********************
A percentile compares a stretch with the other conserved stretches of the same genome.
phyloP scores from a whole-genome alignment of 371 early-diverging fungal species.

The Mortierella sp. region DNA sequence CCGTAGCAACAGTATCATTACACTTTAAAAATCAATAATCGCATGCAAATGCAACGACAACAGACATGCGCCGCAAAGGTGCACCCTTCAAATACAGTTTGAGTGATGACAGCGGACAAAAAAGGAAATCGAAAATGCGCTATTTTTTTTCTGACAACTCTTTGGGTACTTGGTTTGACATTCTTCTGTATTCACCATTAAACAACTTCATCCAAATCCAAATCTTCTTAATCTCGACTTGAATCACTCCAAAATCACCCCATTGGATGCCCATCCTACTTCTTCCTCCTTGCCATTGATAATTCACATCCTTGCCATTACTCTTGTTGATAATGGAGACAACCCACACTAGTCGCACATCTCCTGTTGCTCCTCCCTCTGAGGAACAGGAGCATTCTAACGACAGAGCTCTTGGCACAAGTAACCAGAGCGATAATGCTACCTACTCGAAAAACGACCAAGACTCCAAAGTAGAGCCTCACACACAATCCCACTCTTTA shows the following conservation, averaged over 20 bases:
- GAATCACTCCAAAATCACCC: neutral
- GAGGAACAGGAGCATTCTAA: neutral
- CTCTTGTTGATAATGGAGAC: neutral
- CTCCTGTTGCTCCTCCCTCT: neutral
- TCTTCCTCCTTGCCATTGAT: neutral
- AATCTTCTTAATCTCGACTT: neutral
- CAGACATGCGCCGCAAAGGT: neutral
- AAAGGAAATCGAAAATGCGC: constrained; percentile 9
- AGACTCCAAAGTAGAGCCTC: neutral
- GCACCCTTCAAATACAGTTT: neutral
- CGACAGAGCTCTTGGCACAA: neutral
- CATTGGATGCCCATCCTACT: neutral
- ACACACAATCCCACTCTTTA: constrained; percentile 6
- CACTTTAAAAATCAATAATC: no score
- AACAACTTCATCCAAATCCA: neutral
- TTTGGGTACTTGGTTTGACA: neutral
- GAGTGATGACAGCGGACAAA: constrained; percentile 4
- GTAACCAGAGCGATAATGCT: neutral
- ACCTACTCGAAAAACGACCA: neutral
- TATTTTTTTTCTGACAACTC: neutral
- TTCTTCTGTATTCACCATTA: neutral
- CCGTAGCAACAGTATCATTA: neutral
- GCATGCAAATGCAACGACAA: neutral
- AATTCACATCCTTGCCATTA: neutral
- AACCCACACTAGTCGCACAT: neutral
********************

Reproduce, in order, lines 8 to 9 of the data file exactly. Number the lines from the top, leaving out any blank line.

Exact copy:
- TCTTCCTCCTTGCCATTGAT: neutral
- AATCTTCTTAATCTCGACTT: neutral